Big Annie’s legacy honored
CALUMET – For Lyndon Comstock, the story of Anna “Big Annie” Klobuchar Clemenc hasn’t been told thoroughly enough, and because of that, he recently wrote a book called “Annie Clemenc and the Great Keweenaw Copper Strike.”
Because of her efforts on behalf of copper miners and their families before, during and after the 1913-14 copper strike, Comstock nominated Clemenc for induction into the Labor’s International Hall of Fame. The nomination was accepted, and at 7 p.m. July 26, Comstock will be part of the ceremony to honor her induction, which will take place at the Keweenaw National Historical Park Calumet Visitor Center. The ceremony is taking place in Calumet as part of the observance of the centennial of the strike, which started July 23, 1913.
Comstock said he became aware of Clemenc’s importance to the miners during the copper strike while doing research for his cousin, Joanne Thomas, who created an exhibit about her now on display at the Coppertown USA Mining Museum in Calumet Township.
Comstock said he and Thomas had Croation ancestors involved in the strike, so they both felt a connection to the period.
Thomas, who lives in Bolinas, Calif., but grew up in Muskegon, said as a result of working with Thomas, he decided to write the book.
“That really came out of doing that research,” he said.
Thomas said Clemenc, who was born in 1888 in Calumet to Slovenian immigrant parents, was unique for her involvement with the strike.
“Annie was one of the first women of Slavic background to get a leadership role in the Calumet area,” he said.
Before the strike, Comstock said Clemenc was involved with Slavic fraternal organizations, and during the strike, she was president of the women’s auxiliary of the Western Federation of Miners, the union which lead the strike.
In 1910, Comstock said Clemenc started a women’s lodge for one of the fraternal organizations, and that involvement carried over to the strike.
“The women of that lodge, I think, all followed her into the strike,” he said.
Although many people in the Copper Country or United States labor activists may have some knowledge of Clemenc and her activities before, during and after the strike, Comstock said that knowledge may be superficial.
“There’s a tendency to regard her as a media phenomena without substance,” he said. “As I looked at her, I thought, ‘No. There’s substance here.'”
Comstock said another reason he nominated Clemenc to be in the Labor’s International Hall of Fame was because her importance to the strike and labor was appreciated by too few people.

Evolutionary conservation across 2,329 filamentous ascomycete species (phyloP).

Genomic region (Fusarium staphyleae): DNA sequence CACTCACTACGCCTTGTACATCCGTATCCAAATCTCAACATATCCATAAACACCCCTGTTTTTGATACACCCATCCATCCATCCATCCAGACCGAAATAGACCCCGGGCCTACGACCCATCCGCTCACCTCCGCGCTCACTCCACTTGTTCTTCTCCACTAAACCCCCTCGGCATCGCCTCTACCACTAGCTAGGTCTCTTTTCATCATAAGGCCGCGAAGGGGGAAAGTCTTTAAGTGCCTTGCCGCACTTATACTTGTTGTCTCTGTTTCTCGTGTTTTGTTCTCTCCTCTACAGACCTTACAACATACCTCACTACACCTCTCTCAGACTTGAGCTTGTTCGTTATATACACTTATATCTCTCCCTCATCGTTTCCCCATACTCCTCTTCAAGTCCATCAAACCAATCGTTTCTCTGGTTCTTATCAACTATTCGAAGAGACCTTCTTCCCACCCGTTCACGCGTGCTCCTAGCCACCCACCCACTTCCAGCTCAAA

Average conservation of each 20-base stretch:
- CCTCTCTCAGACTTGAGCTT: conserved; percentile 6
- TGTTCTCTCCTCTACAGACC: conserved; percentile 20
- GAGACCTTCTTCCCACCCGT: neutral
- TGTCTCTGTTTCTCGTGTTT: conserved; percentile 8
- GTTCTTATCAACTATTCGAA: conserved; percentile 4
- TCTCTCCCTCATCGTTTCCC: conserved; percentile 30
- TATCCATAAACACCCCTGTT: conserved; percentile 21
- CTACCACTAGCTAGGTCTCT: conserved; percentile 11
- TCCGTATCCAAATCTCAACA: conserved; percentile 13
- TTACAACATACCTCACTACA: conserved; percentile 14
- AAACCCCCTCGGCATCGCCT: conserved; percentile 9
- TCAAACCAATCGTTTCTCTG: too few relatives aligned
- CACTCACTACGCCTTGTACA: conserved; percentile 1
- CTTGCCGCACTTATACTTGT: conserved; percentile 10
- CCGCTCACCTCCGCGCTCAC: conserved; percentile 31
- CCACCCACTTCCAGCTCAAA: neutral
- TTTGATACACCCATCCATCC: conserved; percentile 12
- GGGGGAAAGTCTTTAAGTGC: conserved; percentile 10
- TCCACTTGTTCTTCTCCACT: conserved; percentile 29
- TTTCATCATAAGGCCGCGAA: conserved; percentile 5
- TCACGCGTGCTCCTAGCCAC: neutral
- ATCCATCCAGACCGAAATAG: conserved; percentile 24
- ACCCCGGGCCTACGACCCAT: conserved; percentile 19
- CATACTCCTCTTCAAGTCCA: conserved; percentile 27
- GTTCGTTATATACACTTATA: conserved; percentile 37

“She had become a forgotten figure in the decades after the strike,” he said.
Her efforts were somewhat rehabilitated during the women’s movement of the 1970s, however, Comstock said.
Shawn Ellis, labor co-chair of Labor’s International Hall of Fame, which is located in Detroit, said for this year’s induction, besides Clemenc, the two other inductees to the Hall of fame this year are Viola Liuzzo, who was killed in 1965 in Alabama during efforts to register African Americans to vote, and Evelyn Dubrow, a journalist and member of the American Newspaper Guild, who became a organizer, writer, educator and, in 1956, the chief Washington, D.C., lobbyist for the International Ladies’ Garment Workers, which is now UNITE HERE.
Ellis said it was decided to do the induction for Clemenc in Calumet because of her connection to the area, and because of the centennial of the 1913-14 copper strike.
“She’s quite a historic figure up in the area,” he said.
Ellis said an 11-member LIHF board of trustees takes nominations for inductees from across the country. The nominees are then researched and a decision about induction is then made.
“We take a good, long look at (the nominee),” he said.
The board of trustees includes labor officials, a labor attorney, a historian and an archivist, Ellis said. The process to choose inductees takes place during spring and summer. Currently, the trustees are considering nominees for 2014.
Ellis said the process for induction is unique this year.
“This is the first time we’re doing three inductions at the same time,” he said.
There are more than 100 members of the LIHF, which began in 1973, Ellis said. Inducted last year as a single group were 636 union members killed during the Sept. 11, 2001, terrorist attacks at the World Trade Center in New York City, the Pentagon in Washington, D.C. and the plane which crashed in a farm field in Pennsylvania.
Although he and other LIHF representatives will be at the July 26 ceremony at the Calumet Visitor Center, it’s really going to be a locally produced program.
“We’re just going to be honoring her legacy,” he said. “We’re pleased to be part of it. We’re honored to be part of it.”